ion, Twelfth Corps, and in easy range. A heavy line of enemy's infantry on our right. Very small force of infantry-enemy's infantry-visible in front of our center.
JAS. S. HALL.
Captain, and Signal Officer.
HEADQUARTERS ELEVENTH Corps, July 2, 1863-6. 30 p. m.
The batteries in front of my right flank seem to have been silenced or withdrawn. They were seen to go toward the north.
O. O. HOWARD,
HEADQUARTERS [TWELFTH CORPS], July 2, 1863-10. 30 a. m. (Received 11 a. m.)
Commanding Army of the Potomac:
GENERAL: Your note of 9. 30 a. m. is received. I have already made a better examination of the position in my front than I am able to now that we have taken up a new line. If it is true that the enemy are massing troops on our right, I do not think we could detach enough troops for and attack to insure success. I do not think the ground in my front, held by the enemy, possesses any peculiar advantages for him. Very respectfully, your obedient servant,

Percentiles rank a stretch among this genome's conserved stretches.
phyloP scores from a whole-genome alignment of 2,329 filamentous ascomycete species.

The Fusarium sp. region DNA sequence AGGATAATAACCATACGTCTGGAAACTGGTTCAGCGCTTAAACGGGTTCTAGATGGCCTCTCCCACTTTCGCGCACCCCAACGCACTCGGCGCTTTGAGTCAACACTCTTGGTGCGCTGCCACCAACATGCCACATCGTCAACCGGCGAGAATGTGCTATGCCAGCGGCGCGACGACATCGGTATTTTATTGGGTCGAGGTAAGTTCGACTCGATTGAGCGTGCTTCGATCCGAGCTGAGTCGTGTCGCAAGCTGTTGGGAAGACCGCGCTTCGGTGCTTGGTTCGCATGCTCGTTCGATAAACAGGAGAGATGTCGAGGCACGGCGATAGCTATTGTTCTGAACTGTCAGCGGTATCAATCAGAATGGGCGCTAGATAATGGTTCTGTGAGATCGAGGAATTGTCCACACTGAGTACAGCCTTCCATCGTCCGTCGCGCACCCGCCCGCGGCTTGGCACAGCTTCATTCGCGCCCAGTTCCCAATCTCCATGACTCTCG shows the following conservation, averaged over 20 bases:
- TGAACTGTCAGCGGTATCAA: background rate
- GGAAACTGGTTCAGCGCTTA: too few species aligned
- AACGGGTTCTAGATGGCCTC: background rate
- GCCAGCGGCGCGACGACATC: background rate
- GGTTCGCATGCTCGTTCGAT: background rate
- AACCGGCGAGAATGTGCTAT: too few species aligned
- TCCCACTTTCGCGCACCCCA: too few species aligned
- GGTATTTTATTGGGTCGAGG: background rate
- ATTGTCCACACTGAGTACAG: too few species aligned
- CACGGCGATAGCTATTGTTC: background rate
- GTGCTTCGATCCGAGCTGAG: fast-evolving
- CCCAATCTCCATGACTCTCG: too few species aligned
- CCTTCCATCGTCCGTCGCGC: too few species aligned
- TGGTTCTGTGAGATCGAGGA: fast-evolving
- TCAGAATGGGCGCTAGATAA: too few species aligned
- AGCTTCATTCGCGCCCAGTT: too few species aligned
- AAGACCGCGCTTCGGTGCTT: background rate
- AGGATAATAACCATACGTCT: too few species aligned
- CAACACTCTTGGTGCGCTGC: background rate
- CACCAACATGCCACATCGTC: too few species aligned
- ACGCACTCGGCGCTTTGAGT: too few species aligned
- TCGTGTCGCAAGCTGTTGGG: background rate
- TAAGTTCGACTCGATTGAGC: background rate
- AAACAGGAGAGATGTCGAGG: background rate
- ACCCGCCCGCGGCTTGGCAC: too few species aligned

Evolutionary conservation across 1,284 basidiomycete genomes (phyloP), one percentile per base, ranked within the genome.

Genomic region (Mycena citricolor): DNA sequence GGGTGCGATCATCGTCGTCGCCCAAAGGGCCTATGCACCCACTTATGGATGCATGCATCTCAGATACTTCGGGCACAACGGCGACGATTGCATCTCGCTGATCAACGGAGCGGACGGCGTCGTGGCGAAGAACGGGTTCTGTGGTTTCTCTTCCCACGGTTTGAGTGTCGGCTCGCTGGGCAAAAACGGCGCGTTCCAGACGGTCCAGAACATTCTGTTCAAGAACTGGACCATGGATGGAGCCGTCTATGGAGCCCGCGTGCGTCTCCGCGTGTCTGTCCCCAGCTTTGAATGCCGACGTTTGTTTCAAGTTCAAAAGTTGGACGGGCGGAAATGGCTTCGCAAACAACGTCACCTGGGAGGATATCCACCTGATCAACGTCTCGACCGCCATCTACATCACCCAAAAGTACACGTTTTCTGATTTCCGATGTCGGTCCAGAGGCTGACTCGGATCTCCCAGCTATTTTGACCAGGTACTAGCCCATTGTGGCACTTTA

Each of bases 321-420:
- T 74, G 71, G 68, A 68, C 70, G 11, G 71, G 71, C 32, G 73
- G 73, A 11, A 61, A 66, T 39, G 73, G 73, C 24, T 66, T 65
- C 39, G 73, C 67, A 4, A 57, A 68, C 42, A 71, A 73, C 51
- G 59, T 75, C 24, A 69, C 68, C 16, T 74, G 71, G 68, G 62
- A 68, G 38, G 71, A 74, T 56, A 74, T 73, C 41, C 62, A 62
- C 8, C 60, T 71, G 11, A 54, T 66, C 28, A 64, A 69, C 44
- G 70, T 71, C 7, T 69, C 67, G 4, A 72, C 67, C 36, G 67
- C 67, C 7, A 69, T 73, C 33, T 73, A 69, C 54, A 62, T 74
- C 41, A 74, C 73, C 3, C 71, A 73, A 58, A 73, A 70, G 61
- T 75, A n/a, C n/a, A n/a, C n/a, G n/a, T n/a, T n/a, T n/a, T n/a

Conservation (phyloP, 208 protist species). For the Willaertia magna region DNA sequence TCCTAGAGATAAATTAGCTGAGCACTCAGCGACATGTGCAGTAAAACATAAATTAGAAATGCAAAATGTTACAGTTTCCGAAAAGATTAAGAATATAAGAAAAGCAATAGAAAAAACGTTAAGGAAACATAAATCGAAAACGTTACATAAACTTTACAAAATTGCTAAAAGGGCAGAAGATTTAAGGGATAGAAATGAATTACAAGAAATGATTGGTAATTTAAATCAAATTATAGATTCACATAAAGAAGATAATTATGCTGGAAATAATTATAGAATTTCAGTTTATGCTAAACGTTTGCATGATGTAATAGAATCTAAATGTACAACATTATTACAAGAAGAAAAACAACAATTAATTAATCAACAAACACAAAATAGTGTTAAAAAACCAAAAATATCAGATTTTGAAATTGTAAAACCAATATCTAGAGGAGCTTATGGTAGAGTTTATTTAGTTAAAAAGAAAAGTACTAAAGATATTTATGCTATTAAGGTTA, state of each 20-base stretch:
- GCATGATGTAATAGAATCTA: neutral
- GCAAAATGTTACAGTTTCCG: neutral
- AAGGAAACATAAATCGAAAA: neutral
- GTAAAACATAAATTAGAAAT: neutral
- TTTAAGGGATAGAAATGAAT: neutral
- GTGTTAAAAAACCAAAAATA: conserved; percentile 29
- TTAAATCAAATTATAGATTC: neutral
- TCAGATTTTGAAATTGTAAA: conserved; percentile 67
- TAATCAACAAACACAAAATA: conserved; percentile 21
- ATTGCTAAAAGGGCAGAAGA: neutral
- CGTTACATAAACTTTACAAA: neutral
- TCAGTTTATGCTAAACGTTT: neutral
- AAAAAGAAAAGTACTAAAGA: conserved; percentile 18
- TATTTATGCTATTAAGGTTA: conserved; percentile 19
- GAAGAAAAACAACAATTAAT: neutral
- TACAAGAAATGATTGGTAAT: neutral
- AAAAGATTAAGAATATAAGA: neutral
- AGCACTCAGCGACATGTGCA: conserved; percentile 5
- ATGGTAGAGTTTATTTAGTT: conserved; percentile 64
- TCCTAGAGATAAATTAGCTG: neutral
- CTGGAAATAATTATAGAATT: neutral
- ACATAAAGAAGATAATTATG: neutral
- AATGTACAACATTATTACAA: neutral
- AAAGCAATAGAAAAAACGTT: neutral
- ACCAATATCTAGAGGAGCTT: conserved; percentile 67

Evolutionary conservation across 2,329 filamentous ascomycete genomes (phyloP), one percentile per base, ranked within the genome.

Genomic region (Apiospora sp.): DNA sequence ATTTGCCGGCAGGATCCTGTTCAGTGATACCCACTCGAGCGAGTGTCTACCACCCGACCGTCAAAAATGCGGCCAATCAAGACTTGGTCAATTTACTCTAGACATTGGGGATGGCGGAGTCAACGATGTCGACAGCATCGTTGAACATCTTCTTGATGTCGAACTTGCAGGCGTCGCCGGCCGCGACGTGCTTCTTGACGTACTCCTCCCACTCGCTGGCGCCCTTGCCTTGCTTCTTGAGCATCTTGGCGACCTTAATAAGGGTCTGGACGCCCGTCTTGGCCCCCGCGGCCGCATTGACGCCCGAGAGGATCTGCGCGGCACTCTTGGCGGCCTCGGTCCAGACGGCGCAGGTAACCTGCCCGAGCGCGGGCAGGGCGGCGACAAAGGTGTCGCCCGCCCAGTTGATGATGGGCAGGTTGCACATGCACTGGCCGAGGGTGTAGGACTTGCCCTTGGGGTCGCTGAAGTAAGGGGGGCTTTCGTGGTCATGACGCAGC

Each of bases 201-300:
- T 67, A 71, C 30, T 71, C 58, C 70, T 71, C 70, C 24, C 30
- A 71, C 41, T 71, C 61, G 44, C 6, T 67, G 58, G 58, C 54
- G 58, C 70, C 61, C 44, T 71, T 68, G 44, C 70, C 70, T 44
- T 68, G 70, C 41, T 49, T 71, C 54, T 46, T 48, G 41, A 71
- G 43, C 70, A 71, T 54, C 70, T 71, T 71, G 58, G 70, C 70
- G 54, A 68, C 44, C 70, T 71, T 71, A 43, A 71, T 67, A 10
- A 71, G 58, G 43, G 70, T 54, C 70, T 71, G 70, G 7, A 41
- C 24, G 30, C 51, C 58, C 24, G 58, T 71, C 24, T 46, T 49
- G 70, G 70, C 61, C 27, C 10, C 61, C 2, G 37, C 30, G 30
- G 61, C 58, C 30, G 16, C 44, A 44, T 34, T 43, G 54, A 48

H. W. SLOCUM,
HEADQUARTERS ARMY OF THE POTOMAC, July 2, 1863-11 a. m.
The staff officers on duty at HEADQUARTERS will inform themselves of the positions of the various corps, their artillery, infantry, and trains. Sketch them, with a view to roads, and report them immediately, as follows: Third Corps, Colonel [Edmund] Schriver; Second Corps, Lieutenant-Colonel [Nelson H.] Davis; Twelfth Corps, Lieutenant [Henry W.] Perkins; First Corps, Lieutenant [Paul A.] Oliver; Fifth Corps, Captain [Charles E.] Cadwalader. It is desired to know the roads on or near which the troops are, and where their trains lie, in view of movements in any direction, and to be familiar with the HEADQUARTERS of the commanders. By command of Major-General Meade:
MOUNTAIN SIGNAL STATION, July 2, 1863-11. 45 a. m.
Enemy's skirmishers are advancing from the west, 1 mile from here.
Lieutenant, Signal Officer.